Send Messages through time using Wormholes

Send Messages through time using Wormholes

Send Messages through time using Wormholes

0 comments 📅27 May 2014, 00:47

University of Cambridge physicist Luke Butcher has uploaded a paper to the arXiv preprint server suggesting that there might exist some type of wormhole that is capable of staying open long enough for a photon to pass through—which of course suggests the possibility of sending messages backwards or forwards in time.

Time travel, is still of course, the purview of science fiction writers and daydreamers, though physicists believe that at least in theory, it should be possible. It was Albert Einstein who first suggested one possibility: the wormhole—a tunnel through space time that could conceivably have one end in one place in time and the other, in another. There was one serious catch however, preventing us humans from building a vehicle of some sort and running through such a wormhole—they only exist for very short periods of time, not nearly enough for a person, much less a single particle or photon to enter and pass through. Because of that, the possibility of time travel came to a standstill, at least until 1988, when physicist Kip Thorne proposed an idea where a wormhole could be kept open longer.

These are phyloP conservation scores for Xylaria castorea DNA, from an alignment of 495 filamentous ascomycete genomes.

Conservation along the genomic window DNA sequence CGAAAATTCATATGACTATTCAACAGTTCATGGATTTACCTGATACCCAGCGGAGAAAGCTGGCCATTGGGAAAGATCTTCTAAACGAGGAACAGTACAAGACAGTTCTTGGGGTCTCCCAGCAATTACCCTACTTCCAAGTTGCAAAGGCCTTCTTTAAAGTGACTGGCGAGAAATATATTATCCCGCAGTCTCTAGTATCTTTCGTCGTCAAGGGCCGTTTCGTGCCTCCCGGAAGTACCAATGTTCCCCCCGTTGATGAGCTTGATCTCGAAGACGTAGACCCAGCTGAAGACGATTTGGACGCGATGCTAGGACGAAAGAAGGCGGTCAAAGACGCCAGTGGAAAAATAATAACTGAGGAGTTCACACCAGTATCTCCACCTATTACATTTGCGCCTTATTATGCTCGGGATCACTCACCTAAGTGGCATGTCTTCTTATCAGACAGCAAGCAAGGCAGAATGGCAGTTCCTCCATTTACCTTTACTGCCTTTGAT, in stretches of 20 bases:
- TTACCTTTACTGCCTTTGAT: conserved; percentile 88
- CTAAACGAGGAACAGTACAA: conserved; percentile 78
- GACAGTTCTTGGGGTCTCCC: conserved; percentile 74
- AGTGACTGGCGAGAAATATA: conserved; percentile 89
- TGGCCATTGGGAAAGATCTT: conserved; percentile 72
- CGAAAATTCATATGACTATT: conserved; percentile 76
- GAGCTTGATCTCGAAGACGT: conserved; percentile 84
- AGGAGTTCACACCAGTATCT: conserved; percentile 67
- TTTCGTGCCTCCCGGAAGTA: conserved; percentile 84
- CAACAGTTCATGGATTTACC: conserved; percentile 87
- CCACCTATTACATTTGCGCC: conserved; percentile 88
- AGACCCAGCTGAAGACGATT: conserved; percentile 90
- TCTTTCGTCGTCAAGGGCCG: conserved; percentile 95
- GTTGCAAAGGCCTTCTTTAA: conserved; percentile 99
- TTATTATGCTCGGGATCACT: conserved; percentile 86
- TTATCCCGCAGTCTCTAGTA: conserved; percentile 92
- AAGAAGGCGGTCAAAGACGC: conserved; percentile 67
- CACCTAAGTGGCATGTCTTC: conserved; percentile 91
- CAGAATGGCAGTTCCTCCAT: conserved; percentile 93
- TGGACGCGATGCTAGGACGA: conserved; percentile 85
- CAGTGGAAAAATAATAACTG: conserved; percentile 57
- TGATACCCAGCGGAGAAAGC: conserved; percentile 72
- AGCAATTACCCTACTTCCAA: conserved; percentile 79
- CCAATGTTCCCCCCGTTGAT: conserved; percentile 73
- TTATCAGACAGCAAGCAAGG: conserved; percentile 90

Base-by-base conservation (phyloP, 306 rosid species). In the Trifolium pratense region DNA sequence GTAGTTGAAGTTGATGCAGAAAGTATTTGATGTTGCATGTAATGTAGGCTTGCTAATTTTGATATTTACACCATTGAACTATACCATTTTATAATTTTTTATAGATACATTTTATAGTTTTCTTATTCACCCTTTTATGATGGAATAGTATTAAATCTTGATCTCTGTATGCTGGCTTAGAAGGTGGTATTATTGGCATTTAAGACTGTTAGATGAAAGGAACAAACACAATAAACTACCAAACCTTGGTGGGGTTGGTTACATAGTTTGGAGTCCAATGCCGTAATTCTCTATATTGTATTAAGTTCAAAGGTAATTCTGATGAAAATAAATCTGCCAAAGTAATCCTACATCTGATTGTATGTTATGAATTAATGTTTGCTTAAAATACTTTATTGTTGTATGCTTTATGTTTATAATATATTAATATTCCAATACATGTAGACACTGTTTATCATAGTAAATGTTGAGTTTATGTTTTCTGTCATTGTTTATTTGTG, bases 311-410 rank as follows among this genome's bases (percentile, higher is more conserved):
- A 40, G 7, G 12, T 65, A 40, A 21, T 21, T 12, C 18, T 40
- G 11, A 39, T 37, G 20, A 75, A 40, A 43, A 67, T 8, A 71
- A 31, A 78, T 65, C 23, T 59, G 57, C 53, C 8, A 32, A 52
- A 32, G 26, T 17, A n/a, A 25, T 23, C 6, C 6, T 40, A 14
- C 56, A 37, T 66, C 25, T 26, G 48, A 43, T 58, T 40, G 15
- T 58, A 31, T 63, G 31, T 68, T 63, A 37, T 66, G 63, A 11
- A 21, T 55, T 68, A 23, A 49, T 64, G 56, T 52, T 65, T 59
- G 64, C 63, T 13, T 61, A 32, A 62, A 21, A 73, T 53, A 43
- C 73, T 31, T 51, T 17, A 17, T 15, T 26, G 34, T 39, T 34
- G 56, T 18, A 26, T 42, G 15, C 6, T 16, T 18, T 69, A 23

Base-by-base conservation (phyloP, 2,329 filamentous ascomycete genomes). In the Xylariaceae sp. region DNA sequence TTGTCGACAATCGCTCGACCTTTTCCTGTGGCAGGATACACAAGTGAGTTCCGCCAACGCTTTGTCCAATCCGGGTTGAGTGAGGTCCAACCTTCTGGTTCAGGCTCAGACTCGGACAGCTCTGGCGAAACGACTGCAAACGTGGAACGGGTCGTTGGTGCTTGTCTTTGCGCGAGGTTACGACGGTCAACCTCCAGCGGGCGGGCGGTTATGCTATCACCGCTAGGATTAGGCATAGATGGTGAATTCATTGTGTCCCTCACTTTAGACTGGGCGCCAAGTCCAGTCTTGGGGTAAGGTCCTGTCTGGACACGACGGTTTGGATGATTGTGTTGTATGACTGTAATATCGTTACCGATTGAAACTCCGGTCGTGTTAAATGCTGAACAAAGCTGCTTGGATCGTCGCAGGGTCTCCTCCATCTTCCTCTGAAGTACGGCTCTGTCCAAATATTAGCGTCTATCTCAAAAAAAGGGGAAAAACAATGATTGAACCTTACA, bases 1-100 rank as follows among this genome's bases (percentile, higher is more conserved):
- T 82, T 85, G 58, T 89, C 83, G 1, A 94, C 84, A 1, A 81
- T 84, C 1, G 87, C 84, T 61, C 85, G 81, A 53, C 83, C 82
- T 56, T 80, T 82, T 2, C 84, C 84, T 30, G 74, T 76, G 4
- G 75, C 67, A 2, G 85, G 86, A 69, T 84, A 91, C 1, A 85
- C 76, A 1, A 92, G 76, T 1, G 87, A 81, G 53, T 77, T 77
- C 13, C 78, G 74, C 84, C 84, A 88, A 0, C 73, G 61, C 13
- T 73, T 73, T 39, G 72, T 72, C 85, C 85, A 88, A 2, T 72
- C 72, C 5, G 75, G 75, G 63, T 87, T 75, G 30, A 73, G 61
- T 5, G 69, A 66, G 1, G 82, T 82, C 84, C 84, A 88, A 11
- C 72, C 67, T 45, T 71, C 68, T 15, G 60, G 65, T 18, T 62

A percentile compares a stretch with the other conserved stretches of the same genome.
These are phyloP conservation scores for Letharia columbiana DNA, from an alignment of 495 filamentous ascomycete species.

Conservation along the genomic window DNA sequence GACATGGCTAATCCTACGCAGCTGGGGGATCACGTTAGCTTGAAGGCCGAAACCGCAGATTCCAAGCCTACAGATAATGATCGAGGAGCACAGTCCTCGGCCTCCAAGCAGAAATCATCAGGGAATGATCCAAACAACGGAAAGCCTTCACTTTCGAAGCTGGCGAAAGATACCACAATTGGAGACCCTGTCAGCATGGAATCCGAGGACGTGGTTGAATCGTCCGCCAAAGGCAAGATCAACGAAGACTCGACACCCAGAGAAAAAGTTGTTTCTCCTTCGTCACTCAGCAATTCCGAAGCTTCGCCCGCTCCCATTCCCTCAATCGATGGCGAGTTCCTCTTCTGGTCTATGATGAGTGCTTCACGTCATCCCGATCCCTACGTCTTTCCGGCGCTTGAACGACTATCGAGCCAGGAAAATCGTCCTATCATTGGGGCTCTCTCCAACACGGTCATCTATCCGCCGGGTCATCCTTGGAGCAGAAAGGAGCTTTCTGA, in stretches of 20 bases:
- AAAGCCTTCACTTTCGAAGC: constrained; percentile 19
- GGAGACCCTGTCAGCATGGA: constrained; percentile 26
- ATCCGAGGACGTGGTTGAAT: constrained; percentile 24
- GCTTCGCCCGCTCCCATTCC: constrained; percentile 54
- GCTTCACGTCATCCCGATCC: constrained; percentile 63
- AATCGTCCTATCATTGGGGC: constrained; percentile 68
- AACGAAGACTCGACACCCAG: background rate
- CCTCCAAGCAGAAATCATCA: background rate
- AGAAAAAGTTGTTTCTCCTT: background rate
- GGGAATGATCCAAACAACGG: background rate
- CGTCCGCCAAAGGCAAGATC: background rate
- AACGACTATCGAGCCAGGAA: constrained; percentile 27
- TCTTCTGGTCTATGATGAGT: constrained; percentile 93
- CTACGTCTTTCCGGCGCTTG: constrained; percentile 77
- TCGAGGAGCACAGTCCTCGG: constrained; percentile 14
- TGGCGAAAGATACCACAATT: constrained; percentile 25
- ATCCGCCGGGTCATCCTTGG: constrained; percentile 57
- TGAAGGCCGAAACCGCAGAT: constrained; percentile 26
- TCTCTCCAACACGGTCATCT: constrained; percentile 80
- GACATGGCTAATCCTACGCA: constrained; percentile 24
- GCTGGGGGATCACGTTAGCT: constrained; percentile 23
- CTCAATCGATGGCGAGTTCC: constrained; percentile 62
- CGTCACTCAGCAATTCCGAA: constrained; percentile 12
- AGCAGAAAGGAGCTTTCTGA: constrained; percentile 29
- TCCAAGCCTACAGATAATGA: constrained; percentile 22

He suggested that wormholes might be kept open though the use of negative energy, aka Casimir energy. While the idea seemed promising no one was able to think of a way to cause the creation of Casimir energy to occur inside a wormhole, while a human vehicle passed through. In his paper, Butcher suggests that there might be another way—by taking advantage of Casimir energy that exists naturally in some wormholes. He did a lot of calculating and found that if a wormhole was a lot longer than it is wide, the amount of Casimir energy present inside of it would be enough to cause it to stay open longer than normal. Just long enough, Butcher suggests, to send a photon through.

It’s all still theoretical, he acknowledges, and there are other parts of wormholes that aren’t understood, some of which might prevent the movement of a photon, or human vehicle, for example. So, it’s not like time travel is about to become a reality. It’s more likely, he suggests, that his idea will spur further research and perhaps initiate new ideas that could possibly someday lead to some form of time travel.

Read more at: http://phys.org/news/2014-05-physicist-wormholes-photon.html#jCp